Thandalkaaran – NGK (Yuvan Shankar Raja) – Tamil: Even though Selvaraghavan has already joined Yuvan for films like Nenjam Marappathillai (music released, film delayed) and Mannavan Vanthanadi, after their stellar combo in earlier films that ended with Pudhupettai and Aadavari Matalaku Arthale Verule, here’s another film from the duo! It is definitely promising, with a deep and resonant sound that portends something much grander in the scenes! Yuvan crafts the sound beautifully, and it builds up impressively amidst Ranjith’s singing.

Prapanchame Alaa – Jersey (Anirudh) – Telugu: The melody’s unusual layering on the rhythm in the pallavi (or the meter of the lines in the pallavi itself) was immediately noticeable. And then Anirudh unleashes Keba’s classical’ish guitar in the interlude! Then, the almost-Raja’ish anupallavi! Then the singing by Shashaa Tirupati and Inno Genga… there’s so much to enjoy in this lovely song!

Pathinettu Vayassila – Uyare (Gopi Sundar) – Malayalam: Gopi follows up last week’s single with another winner from the film. This time, besides his beautifully serene music, the other star is singer Krista Kala, of Media One’s Pathinalam Ravu fame. She, quite literally, breathes life into the whispery tune! Her singing soars beautifully towards the end as the tune too soars, leading to the film’s title!

Athippoovin – Oronnonnara Pranayakadha (Leela Girish Kuttan) – Malayalam: Wow, what a song! Some of the musical phrases seemed a bit like early-Rahman, and the raaga sounded to me like Reetigowlai. A bit of Vidyasagar’ish flourish in the overall music too, if I may add. Excellent work by composer Leela Girish Kuttan, who I believe is visually-challenged!

Pavizha Mazhaye – Athiran (PS Jayhari) – Malayalam: Composer Jayhari does have something going on in the Athiran soundtrack. This is the 2nd song that is very listenable. Harishankar K.S’s splendid singing aside, Jayhari’s music is imaginatively expansive.

Marethuhoyithe – Amar (Arjun Janya) – Kannada: This is by-the-numbers music by Arjun, but even within that template, he has great support from Sanjith Hegde, who elevates the tune significantly with his singing.

Nee Gnyapaka – 99 (Arjun Janya) – Kannada: As if topping all the song he has done so far for the Kannada remake of the Tamil 96, Arjun aims very high in Nee Gnyapaka and succeeds very well too! Besides the expectedly great singing by Sonu Nigam and Palak Muchhal (and not Shreya? Very surprising!), the musical flourish by Budapest Art Orchestra (Hungary) lifts the song significantly.

Boogie Down – Chezin: Chezin is Chetan Dominic Awasthi, a Delhi-based musician. Boogie Down is a wonderfully done Michael Jackson tribute. Chezin even sounds like Suresh Peters, who aced this game way back in the early 2000s. In Chezin’s song, even the music (and not just the vocals) seems like MJ’s music, though it doesn’t buildon MJ’s style as much as how Bruno Mars does, and is content in mirroring it almost exactly.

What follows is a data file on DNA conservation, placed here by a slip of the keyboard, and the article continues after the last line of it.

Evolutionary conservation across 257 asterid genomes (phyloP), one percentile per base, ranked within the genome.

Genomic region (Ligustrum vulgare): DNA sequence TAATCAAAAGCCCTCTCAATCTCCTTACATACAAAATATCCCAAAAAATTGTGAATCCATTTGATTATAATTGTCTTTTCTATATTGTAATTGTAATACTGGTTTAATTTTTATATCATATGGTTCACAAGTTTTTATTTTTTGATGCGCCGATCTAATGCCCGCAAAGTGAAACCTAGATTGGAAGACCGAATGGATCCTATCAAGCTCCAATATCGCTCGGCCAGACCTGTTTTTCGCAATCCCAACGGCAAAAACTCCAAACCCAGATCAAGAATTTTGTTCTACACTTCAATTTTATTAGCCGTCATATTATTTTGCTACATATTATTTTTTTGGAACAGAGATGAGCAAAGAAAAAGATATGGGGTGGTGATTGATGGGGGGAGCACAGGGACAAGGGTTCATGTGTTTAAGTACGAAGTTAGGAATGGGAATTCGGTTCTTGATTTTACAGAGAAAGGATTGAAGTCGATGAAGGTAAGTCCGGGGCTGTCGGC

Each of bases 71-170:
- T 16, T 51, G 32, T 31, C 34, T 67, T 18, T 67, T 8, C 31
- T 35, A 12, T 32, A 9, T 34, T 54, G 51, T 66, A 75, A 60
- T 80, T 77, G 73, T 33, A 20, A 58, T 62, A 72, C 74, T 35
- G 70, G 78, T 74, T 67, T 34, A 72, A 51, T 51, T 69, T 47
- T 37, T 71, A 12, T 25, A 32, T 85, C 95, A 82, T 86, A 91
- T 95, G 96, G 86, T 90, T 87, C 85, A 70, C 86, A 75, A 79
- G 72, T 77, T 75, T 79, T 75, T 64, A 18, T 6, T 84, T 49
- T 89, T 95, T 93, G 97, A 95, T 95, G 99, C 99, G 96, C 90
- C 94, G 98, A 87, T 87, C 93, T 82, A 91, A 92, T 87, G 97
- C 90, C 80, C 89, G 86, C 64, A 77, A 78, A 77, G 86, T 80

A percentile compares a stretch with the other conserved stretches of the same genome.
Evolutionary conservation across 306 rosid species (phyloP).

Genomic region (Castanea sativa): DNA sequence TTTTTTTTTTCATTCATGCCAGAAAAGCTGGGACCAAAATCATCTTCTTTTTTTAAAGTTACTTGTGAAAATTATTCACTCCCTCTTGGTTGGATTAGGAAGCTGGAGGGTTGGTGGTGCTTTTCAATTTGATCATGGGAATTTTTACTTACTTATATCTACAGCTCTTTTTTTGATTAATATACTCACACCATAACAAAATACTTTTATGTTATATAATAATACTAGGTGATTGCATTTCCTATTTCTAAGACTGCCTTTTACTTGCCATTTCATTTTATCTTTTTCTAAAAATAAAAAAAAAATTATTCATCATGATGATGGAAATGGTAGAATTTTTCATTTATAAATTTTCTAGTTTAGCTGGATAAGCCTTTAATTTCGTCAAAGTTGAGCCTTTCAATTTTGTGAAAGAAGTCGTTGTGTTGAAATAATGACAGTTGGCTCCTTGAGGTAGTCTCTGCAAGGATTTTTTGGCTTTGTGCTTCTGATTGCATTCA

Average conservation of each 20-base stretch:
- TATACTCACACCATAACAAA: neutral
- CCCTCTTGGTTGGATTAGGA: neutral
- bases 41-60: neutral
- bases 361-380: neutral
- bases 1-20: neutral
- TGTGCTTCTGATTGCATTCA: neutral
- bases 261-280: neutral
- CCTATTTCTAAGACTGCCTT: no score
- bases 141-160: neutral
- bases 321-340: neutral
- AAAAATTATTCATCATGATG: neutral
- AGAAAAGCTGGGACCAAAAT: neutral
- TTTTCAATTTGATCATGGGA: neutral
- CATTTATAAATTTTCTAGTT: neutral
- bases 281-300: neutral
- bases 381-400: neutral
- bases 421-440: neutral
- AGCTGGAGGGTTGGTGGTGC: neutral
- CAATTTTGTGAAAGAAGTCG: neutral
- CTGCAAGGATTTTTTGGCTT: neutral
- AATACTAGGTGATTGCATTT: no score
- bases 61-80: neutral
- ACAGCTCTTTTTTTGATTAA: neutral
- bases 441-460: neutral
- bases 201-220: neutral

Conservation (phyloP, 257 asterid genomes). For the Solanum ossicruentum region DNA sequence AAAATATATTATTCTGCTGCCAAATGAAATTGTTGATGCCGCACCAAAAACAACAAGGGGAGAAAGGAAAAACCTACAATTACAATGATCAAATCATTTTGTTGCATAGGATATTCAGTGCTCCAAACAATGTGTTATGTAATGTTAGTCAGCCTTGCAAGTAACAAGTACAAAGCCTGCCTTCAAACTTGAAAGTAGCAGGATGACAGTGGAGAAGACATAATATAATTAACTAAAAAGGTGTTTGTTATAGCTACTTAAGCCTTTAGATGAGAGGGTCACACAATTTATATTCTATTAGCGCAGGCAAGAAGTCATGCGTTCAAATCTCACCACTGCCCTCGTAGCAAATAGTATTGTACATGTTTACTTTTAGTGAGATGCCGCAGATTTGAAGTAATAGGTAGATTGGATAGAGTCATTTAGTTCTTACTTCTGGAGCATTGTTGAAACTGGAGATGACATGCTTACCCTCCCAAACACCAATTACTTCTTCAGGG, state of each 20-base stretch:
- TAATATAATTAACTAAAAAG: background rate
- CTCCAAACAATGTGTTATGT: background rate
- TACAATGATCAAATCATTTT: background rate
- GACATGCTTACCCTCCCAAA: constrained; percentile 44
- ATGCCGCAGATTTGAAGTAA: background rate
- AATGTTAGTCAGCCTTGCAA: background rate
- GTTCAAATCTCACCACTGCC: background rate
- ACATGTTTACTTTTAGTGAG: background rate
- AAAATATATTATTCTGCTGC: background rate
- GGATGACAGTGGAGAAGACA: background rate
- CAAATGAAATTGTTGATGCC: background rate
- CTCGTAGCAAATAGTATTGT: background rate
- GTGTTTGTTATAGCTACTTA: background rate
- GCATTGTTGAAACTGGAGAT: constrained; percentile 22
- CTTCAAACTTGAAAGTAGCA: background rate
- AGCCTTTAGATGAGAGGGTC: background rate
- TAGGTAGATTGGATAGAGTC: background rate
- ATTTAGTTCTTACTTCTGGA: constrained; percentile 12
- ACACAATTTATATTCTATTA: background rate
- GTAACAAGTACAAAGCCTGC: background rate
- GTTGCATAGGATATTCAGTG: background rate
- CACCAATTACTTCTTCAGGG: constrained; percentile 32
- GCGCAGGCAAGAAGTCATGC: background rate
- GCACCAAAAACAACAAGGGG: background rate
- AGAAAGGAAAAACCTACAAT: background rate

Chaliye – Renuka Arun: Singer Renuka Arun, who was exceptionally good in Gopi Sundar’s new-age version of Endaro, from Bhale Bhale Magadivoy, and Solo’s Seethakalyanam, is back with her new single. This one is a Swathi Thirunal composition set to Brindavana Saranga raaga. With only Sumesh Parameswar’s support in the form of guitars, it’s virtually Renuka’s stellar show! And she is simply superb with her vocals!

Ayyane – Navneeth Sundar (Malayalam): An ethereal melody about Lord Ayyappa. Sung with the necessary gravitas by veteran P.Jayachandran and set to fantastic music by Navneeth Sundar. I believe the song is set to Raghavarthini raaga, and that is one major reason for the melody’s powerful impact.

Zindagi mein toh sabhi – The Green Room Tapes Collective, Ft. Srinivas: A fantastic reimagination of Mehdi Hassan’s iconic original ghazal, in Srinivas’ fantastic vocals. Where the recreation stands out is the influences it wears on its sleeve proudly during the interludes! They feature specific and creative homages too – that of MS Babu Raj’s Thamasamenthe Varuvan, from Bhargavi Nilayam and Srinivas’ own Ini Naanum Naan Illai, from Yai Nee Romba Azhaga Irukke.

Karutha Penne – Sanah Moidutty (Malayalam): Going by the comments in the original Malayalam song’s video, it clearly looks like Sanah’s new remix is a massive hit. It has raked up 11 million views and going strong, and I hear this is a huge hit in Tamil Nadu with it going wild on Whatsapp! Sanah has been doing impressively mounted remixes already (I loved her Shyama Meghame remix, from Adhipan). Karutha Penne joins this list effortlessly, and she aims higher too, making it a statement about skin color!

Summer Lover – Oliver Heldens ft. Nile Rodgers, Devin: Lovely disco-tinged electronic track from the Dutch DJ Oliver Heldens. The song starts on a somber note but builds towards the ebullient and danc’y hook brilliantly.

SOS – Avicii featuring Aloe Blacc: The new single from the late DJ’s posthumous album, Tim. The EDM grooves are intact and thoroughly enjoyable, but so is the unusual keyboard play that elevates the song.

Read the post on Filmcompanion.

Saturday April 6, 2019

Milliblog Weeklies – APR07.2019

Milliblog Weeklies – India’s only multilingual, weekly new music playlist.